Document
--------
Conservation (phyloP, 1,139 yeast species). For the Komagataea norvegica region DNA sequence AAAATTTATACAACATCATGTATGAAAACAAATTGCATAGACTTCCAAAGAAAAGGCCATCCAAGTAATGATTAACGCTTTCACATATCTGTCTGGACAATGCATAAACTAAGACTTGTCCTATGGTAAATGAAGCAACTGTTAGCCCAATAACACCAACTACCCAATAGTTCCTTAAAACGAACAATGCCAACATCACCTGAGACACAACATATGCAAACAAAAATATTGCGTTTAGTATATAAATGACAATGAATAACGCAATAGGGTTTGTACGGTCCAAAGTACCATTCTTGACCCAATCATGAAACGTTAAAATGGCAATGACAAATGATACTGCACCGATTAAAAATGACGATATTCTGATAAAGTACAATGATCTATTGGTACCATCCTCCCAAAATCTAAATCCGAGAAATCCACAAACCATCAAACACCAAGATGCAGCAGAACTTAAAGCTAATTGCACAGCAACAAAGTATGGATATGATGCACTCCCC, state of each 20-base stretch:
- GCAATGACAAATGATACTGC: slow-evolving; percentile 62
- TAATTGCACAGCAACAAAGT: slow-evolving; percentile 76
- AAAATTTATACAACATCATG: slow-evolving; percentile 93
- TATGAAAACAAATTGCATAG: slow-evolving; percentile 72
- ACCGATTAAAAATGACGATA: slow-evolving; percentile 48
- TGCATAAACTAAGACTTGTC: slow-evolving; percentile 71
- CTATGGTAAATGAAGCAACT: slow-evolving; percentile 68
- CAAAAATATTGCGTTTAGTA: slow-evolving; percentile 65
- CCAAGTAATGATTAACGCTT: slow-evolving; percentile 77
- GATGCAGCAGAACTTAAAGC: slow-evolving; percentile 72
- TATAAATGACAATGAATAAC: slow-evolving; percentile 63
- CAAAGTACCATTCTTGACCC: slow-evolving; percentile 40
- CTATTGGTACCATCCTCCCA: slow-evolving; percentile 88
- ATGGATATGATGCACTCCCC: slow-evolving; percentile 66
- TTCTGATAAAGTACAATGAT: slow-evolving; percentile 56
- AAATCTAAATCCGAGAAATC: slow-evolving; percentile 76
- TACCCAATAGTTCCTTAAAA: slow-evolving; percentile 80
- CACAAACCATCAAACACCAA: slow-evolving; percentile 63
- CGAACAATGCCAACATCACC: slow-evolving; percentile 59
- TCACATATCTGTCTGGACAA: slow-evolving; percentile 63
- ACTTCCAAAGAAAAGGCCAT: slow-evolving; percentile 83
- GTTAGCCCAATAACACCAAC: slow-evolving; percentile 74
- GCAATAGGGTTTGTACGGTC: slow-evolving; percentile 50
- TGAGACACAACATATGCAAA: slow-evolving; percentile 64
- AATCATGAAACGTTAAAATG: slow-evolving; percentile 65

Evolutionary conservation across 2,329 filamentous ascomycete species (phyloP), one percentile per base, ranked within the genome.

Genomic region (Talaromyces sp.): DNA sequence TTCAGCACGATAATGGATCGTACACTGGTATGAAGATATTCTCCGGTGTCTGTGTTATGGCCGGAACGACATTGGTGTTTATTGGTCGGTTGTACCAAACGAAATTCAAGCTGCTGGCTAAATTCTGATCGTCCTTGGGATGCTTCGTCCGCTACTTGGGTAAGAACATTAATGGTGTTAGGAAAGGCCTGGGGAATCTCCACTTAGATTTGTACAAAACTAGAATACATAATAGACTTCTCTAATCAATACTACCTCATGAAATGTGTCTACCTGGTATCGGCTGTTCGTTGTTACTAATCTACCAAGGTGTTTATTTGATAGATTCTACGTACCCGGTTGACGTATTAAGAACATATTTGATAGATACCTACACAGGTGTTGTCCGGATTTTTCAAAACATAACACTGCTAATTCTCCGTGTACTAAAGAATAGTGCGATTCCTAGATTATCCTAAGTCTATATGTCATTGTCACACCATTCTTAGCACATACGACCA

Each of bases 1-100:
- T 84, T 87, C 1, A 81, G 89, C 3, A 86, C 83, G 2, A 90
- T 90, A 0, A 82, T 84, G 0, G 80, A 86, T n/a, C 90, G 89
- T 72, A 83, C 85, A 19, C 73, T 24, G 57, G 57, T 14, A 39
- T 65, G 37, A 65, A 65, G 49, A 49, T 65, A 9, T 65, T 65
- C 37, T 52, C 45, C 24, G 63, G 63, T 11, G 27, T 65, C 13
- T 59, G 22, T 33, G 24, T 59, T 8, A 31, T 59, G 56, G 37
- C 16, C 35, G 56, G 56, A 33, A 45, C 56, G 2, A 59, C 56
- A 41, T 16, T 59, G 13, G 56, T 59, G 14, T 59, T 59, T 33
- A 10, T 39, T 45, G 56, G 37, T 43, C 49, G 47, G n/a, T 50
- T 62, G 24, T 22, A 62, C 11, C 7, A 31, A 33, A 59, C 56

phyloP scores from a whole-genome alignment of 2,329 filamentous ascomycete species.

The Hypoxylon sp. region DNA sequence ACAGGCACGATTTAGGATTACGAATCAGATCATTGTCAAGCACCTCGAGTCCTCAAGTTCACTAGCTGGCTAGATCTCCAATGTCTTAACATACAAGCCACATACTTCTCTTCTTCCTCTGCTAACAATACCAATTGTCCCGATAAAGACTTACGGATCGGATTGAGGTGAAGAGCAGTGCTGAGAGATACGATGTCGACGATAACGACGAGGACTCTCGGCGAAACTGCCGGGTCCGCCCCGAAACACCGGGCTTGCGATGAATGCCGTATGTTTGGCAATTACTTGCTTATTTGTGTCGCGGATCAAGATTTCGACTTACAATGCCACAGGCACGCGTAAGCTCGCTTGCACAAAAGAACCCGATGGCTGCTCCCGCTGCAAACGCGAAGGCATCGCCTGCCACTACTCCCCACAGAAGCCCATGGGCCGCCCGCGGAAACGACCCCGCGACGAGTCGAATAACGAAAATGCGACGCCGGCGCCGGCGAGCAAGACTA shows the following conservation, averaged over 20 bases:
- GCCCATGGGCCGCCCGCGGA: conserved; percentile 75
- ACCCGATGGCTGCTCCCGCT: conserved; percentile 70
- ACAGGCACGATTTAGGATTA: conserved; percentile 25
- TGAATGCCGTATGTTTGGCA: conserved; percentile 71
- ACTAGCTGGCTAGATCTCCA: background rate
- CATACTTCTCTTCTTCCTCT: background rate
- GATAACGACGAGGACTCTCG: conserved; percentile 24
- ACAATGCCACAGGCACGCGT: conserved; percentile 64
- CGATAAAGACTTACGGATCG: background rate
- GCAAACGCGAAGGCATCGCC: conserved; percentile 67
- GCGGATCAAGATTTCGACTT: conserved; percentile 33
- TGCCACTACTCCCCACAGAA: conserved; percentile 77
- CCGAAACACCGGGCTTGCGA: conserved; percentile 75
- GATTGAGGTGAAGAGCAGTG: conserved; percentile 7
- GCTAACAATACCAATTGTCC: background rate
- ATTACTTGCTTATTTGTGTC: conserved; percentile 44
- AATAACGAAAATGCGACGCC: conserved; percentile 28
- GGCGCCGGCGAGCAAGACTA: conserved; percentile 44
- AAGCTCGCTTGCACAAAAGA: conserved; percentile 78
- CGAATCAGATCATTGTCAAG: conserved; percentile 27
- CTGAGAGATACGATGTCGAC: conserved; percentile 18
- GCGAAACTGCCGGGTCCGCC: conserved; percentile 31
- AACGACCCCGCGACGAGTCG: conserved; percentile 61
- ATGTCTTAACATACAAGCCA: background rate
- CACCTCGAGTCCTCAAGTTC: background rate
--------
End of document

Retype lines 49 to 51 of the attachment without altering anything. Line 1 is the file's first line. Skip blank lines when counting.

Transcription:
- ACAATGCCACAGGCACGCGT: conserved; percentile 64
- CGATAAAGACTTACGGATCG: background rate
- GCAAACGCGAAGGCATCGCC: conserved; percentile 67